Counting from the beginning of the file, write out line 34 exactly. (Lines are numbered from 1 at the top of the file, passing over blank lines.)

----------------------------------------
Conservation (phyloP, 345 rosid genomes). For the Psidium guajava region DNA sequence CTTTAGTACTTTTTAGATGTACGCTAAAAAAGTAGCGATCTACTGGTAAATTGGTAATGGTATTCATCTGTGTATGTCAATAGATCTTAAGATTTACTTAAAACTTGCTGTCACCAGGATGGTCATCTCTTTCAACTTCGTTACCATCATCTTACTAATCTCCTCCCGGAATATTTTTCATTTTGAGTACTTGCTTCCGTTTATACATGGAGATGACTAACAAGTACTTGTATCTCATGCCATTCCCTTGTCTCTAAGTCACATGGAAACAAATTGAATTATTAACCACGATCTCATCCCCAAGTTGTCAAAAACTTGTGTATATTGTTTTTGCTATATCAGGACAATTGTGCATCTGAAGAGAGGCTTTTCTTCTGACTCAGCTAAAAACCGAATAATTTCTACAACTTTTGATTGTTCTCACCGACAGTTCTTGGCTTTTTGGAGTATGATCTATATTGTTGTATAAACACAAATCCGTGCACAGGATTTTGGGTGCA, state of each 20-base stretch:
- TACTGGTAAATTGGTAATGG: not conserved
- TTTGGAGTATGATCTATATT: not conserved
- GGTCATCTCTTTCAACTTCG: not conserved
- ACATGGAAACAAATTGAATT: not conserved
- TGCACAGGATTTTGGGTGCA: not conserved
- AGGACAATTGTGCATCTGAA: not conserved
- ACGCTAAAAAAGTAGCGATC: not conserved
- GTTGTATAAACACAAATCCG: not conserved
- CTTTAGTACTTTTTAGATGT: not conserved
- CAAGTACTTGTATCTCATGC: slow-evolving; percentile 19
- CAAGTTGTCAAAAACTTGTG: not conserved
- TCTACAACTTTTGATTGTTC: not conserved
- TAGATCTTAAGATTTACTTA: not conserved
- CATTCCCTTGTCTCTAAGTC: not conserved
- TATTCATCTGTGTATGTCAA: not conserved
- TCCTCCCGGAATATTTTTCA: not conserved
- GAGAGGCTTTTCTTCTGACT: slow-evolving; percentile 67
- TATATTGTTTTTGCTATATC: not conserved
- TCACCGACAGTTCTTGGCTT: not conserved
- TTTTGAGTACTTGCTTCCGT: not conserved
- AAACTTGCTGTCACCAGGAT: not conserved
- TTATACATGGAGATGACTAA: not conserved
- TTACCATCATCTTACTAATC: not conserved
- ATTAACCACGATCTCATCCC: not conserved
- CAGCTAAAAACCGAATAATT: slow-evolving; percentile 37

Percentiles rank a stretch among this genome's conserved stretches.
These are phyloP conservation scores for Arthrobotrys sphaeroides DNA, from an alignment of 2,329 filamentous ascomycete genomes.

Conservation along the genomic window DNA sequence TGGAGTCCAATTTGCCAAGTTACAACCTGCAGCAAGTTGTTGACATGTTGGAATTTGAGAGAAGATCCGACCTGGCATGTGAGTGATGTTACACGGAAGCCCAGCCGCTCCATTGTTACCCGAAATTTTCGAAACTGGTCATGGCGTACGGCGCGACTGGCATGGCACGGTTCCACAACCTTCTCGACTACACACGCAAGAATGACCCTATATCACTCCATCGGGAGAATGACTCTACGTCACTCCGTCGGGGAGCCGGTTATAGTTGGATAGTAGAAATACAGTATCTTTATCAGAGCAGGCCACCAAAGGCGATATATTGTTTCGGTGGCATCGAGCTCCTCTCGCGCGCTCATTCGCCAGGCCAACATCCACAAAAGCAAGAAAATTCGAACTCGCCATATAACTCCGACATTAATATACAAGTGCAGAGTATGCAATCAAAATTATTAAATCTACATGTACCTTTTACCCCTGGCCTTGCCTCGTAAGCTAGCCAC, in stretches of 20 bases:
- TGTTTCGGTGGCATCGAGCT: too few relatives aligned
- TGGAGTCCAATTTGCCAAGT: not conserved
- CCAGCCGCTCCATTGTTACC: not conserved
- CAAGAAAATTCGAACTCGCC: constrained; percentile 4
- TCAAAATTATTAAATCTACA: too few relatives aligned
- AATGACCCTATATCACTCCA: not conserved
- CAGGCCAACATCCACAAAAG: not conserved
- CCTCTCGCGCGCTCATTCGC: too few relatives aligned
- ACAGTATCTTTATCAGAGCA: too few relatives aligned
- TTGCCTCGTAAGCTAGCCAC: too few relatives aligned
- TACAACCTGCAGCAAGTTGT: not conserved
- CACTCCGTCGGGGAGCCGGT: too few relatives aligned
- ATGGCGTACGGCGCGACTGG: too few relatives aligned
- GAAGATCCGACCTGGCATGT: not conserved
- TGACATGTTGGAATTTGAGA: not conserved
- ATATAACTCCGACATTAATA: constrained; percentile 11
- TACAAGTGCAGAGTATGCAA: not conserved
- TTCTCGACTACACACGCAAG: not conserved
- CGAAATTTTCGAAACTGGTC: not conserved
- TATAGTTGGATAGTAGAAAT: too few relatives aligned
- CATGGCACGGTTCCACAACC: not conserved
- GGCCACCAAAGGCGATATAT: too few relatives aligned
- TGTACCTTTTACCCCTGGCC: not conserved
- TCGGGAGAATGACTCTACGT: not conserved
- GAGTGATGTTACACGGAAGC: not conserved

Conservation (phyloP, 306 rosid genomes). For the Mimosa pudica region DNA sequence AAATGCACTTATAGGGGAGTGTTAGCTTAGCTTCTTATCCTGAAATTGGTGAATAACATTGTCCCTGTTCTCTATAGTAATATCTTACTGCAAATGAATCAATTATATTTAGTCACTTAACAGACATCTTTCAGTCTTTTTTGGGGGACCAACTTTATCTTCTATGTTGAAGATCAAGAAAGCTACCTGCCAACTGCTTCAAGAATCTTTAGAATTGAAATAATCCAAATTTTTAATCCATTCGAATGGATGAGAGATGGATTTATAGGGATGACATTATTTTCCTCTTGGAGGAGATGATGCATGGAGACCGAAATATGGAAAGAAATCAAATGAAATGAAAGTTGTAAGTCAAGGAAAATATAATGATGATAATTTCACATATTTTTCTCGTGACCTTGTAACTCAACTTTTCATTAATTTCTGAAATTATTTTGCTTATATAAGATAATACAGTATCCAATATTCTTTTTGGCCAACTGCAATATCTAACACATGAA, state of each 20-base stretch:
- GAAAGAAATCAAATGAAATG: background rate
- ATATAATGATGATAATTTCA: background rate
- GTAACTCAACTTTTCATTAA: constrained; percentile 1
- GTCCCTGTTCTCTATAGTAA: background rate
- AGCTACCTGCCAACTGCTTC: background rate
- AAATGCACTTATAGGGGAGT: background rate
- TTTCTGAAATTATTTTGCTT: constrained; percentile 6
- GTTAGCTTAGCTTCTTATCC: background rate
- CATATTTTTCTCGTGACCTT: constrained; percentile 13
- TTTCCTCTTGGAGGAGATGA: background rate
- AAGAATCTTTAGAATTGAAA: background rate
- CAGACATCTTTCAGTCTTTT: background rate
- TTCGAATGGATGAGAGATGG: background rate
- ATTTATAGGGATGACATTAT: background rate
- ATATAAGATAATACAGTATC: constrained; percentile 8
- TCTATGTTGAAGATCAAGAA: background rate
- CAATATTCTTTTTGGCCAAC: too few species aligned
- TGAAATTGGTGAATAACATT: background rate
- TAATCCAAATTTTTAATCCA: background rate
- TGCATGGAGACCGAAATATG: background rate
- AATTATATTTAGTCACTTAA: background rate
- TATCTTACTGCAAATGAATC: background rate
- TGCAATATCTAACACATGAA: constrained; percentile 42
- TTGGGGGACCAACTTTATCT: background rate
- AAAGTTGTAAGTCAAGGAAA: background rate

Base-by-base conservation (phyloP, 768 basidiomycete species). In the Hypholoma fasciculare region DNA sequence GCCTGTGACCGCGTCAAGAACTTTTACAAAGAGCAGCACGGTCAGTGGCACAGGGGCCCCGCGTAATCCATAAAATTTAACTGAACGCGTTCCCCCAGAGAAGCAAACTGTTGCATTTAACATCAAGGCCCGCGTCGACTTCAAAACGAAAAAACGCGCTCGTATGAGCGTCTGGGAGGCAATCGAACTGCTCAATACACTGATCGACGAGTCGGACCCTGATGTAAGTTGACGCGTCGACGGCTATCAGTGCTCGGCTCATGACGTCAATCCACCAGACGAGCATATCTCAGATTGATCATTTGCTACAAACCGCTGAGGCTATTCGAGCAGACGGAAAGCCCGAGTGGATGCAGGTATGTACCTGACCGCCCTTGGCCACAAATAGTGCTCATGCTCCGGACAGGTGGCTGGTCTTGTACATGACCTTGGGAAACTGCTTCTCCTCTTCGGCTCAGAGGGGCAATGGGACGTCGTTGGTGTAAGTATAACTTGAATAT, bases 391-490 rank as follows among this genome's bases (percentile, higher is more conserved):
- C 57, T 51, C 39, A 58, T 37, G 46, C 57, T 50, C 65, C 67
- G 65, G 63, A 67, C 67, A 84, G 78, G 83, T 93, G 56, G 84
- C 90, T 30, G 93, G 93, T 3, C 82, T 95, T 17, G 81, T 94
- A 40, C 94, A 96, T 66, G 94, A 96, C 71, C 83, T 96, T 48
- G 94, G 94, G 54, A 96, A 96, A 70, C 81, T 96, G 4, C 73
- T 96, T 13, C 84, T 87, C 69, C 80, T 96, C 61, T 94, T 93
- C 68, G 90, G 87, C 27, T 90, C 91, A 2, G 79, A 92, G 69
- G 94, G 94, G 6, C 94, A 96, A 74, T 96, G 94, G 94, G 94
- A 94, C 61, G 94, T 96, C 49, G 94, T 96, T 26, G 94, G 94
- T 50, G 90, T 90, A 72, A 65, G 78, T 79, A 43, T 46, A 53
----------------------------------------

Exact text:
- TCAAAATTATTAAATCTACA: too few relatives aligned